<H5 style="MARGIN: 0in 0in 0pt">'I'd have taken them'</H5><H3 style=MARGIN: 0in 0in 0pt">Male reindeer welcome on 2 Ontario farms</H3>

By IAN ROBERTSON, SUN MEDIA

Phyllis Mathison and Tony Porter are offering a home on their ranges if the Toronto Zoo's pregnant reindeer delivers a doomed male calf.

Upset by the euthanization of two healthy baby bulls -- as revealed in yesterday's Sun -- the rural Ontarians wonder why officials didn't offer them to another zoo, seek foster human parents or sell them.

While zoo staff and veterinarians assigned to the culling were angry, officials insisted male reindeer are hard to sell and have health issues.

PLAYS SANTA

Not so, insisted Porter, who has a dozen reindeer, a camel, a zebra, a kangaroo and other critters on the farm he and his wife own near Shelburne.

"There are some impediments selling bulls, but it's not disease," he said, adding zoo bosses are wrong when they say keeping a castrated male affects antler growth.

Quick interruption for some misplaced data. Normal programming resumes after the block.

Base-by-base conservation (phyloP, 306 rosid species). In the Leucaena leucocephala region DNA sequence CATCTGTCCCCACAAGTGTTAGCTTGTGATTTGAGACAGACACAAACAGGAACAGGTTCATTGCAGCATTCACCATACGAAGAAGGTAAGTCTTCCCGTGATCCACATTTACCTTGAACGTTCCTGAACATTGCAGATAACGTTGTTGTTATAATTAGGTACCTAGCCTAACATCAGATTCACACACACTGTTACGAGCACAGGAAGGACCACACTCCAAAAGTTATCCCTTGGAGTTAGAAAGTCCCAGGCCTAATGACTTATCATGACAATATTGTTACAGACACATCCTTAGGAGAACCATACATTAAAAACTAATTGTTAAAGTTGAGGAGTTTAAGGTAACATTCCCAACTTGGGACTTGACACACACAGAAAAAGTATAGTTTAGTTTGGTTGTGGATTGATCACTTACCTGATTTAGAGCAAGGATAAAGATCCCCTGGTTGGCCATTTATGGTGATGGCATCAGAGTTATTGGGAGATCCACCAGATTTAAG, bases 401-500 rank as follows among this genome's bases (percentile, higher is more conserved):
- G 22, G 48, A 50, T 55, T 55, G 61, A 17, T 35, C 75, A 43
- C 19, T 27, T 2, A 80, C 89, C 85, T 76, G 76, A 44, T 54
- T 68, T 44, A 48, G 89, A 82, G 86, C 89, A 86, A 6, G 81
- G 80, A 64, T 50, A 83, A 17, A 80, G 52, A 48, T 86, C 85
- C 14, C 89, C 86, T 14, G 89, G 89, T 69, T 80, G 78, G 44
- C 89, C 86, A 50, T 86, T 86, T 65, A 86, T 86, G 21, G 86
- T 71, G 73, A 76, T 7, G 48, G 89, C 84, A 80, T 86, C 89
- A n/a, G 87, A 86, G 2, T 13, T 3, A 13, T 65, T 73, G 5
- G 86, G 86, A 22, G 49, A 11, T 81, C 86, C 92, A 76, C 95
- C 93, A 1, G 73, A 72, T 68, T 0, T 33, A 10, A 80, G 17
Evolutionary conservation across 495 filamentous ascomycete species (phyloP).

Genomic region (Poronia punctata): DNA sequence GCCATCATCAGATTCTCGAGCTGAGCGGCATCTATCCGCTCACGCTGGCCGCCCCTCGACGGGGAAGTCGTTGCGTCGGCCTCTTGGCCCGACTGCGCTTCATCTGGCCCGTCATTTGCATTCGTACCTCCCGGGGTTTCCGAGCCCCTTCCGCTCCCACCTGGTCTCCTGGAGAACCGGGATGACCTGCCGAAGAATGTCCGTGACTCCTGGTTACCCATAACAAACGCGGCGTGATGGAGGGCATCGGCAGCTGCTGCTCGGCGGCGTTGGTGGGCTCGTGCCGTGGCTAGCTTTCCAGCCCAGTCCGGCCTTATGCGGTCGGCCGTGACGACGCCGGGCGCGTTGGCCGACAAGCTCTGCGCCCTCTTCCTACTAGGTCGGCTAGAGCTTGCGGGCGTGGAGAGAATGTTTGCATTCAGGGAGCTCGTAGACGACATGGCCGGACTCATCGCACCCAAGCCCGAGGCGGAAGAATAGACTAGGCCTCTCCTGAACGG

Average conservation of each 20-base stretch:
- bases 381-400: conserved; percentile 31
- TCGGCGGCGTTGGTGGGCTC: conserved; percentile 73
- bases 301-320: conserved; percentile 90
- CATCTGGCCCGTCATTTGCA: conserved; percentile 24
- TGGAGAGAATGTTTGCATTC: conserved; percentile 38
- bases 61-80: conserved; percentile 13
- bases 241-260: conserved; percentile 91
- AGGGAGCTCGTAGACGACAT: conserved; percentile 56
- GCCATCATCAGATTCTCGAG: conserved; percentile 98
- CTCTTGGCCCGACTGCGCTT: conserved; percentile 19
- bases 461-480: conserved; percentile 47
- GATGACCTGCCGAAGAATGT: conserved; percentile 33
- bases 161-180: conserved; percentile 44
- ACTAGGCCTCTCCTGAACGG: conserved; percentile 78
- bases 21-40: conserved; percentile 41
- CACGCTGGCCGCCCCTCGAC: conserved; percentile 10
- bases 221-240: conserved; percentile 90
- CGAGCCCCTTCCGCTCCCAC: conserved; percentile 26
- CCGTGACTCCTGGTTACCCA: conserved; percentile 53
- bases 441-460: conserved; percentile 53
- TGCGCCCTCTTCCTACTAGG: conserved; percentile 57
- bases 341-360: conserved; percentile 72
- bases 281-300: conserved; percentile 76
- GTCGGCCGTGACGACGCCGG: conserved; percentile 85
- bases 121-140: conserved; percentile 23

Porter, who uses his reindeer while playing Santa in Christmas parades, said yesterday that by killing males, the zoo risks having no animals for breeding.

"They're not an easy animal to raise ... calves have fairly high mortality rates."

Reindeer have been domesticated for centuries and "the option of releasing them in the wild would only doom them," he said.

"I could have placed those two babies immediately," said Porter, who's been in touch with private reindeer owners across Canada and the U.S. "I don't need any more bulls, but I'd have taken them in."

Mathison, a farmer's daughter who has horses and rabbits and used to have cattle on her farm at Kirkfield, near Lindsay, said: "I know how to look after baby animals."

If another male reindeer is born at the Toronto Zoo, "I'm willing to take them in my home to look after, even if it means getting up very two hours for feeding. I'd have to talk to my vet first, of course," Mathison, 42, said.

"It's better than having them put down," she said.

Zoo board member Mike Del Grande, a city councillor, said he doesn't get involved in daily decisions but will ask why officials decided to destroy unwanted male calves and did not issue statements addressing public concerns.

"Were other options explored?" he said.

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Guest clauswithacause